On paper, Max & Co looks like a big risk. Budgeted at $25m (EUR19m), the animated first-time feature from director brothers Fred and Sam Guillaume started out as a short. But as it evolved, and with input from producer Robert Boner, it became clear it would be better served as a full-length production.

Financing for the film, which uses puppets and new motion-capture techniques, came together using regional funds and tax breaks via a co-production between Switzerland, UK, France and Belgium. Although Boner says several French sales companies turned down the project, Wild Bunch stepped in with a sizeable minimum guarantee. "It is super original," says the company's Vincent Maraval.

The story follows Max on a quest to find his father. He ends up at a fly-swatter factory where business is on the decline and a scandal erupts when fake flies are constructed to boost sales.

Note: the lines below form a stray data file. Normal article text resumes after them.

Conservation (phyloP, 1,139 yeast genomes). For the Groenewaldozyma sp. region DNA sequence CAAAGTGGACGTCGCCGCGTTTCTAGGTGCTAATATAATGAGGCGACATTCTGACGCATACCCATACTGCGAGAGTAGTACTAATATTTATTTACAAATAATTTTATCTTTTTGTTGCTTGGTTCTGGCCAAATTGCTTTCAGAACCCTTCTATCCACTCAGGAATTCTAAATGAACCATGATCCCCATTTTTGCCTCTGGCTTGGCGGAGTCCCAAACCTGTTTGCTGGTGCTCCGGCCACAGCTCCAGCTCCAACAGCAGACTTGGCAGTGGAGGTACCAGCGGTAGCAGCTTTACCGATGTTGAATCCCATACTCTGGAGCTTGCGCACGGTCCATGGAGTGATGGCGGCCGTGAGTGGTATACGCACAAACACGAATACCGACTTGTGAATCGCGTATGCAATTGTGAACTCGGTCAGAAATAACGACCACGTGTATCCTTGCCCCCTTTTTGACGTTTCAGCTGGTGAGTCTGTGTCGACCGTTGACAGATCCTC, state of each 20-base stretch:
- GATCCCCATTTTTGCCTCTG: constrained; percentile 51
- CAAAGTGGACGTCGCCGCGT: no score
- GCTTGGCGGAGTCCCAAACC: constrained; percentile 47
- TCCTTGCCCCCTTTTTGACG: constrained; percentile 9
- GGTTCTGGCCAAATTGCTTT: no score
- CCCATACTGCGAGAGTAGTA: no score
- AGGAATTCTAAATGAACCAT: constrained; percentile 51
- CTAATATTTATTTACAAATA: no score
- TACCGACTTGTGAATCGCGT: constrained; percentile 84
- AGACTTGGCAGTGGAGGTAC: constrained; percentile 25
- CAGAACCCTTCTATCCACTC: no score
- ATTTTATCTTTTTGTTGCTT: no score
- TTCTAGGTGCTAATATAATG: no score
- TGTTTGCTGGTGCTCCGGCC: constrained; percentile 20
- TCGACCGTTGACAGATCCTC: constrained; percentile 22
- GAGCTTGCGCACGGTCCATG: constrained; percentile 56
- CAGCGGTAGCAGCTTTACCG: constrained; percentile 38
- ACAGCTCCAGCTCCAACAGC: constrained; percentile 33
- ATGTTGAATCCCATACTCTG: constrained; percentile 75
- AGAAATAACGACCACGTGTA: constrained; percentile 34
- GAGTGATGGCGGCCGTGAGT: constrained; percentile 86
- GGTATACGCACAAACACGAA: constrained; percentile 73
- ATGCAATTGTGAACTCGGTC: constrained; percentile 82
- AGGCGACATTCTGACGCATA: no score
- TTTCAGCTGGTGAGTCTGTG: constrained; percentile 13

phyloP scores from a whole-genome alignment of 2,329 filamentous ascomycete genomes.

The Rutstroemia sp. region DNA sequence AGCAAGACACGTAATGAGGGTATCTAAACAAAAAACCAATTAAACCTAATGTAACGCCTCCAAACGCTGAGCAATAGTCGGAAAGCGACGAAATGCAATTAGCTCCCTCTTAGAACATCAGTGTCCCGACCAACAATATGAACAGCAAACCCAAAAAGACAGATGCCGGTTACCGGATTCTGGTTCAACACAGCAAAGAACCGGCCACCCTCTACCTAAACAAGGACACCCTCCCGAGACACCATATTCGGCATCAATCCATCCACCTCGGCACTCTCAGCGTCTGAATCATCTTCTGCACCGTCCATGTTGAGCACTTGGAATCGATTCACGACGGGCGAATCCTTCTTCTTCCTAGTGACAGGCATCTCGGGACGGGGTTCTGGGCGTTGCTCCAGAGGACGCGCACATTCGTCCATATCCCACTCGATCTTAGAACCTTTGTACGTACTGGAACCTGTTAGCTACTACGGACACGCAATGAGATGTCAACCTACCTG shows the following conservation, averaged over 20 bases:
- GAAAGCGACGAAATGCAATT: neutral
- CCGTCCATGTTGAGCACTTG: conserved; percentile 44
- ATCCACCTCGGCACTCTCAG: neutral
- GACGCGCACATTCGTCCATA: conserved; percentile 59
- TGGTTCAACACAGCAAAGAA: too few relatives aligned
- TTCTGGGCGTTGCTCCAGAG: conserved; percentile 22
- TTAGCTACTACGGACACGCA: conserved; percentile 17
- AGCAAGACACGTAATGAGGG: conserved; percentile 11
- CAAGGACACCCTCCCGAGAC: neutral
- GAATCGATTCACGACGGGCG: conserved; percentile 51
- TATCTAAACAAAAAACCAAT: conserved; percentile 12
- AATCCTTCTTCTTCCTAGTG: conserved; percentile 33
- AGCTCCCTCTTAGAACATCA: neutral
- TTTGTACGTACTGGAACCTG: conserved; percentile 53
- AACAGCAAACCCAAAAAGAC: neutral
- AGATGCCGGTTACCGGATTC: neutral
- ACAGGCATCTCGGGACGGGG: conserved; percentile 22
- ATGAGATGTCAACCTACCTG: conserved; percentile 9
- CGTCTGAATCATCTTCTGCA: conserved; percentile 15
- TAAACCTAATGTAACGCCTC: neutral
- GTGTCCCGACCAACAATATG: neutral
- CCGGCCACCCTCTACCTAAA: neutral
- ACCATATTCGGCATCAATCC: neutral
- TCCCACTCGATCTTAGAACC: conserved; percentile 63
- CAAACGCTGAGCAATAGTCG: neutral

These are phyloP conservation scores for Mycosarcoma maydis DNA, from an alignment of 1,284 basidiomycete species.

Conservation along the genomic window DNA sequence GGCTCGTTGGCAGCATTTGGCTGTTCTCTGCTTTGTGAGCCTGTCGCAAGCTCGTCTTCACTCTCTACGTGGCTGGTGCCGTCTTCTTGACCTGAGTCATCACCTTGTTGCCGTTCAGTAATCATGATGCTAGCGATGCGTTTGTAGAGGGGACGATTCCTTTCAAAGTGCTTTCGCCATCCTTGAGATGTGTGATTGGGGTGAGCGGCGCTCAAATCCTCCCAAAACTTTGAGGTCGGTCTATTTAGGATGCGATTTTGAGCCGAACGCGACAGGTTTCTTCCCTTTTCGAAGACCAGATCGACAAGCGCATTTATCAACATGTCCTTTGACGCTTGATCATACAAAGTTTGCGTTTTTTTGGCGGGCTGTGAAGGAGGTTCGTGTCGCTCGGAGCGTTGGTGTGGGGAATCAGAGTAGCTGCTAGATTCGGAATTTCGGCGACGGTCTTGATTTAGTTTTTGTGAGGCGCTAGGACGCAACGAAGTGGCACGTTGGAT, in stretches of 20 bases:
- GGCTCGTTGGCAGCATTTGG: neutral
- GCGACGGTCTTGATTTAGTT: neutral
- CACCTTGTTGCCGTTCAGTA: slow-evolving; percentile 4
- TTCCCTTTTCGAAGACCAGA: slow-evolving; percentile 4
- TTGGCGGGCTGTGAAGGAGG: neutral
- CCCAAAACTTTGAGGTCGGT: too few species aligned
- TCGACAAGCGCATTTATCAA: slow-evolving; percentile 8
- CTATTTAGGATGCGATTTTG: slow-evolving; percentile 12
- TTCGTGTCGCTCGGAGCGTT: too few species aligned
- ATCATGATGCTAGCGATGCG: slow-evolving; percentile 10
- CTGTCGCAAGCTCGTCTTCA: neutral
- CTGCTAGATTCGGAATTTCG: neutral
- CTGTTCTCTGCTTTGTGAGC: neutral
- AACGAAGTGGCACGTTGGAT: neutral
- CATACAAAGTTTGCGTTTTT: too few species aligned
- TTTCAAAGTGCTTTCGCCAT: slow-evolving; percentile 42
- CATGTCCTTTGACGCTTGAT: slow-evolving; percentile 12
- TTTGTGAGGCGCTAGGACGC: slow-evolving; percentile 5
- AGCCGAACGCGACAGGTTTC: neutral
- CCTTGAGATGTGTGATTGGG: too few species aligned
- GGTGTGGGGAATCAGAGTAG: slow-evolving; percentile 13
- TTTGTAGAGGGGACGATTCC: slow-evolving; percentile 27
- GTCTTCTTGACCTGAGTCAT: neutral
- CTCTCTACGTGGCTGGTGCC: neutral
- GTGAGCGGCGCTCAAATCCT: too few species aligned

A key to putting the film together was chief animator Guionne Leroy (Chicken Run, Toy Story) who cast an international crew. Furthermore, Boner brought in Bruno Coulais for the score and veteran cinematographer Renato Berta to light the film.

The puppets were created by the UK's Mackinnon & Saunders (Corpse Bride, Mars Attacks!). The wildly intricate mechanics are covered with sculpted materials and textiles, and can cost as much as $60,000 per puppet.

Shooting outside Geneva on a 4,500 square metre soundstage that holds 27 sets, 130 people zoom around on scooters as shots are set up in different rooms to produce 3.2 minutes of footage per day. Over an eight-week period, the twin directors shuttled between the sets, before digital and effects posting was completed in Belgium and mixing finished in France.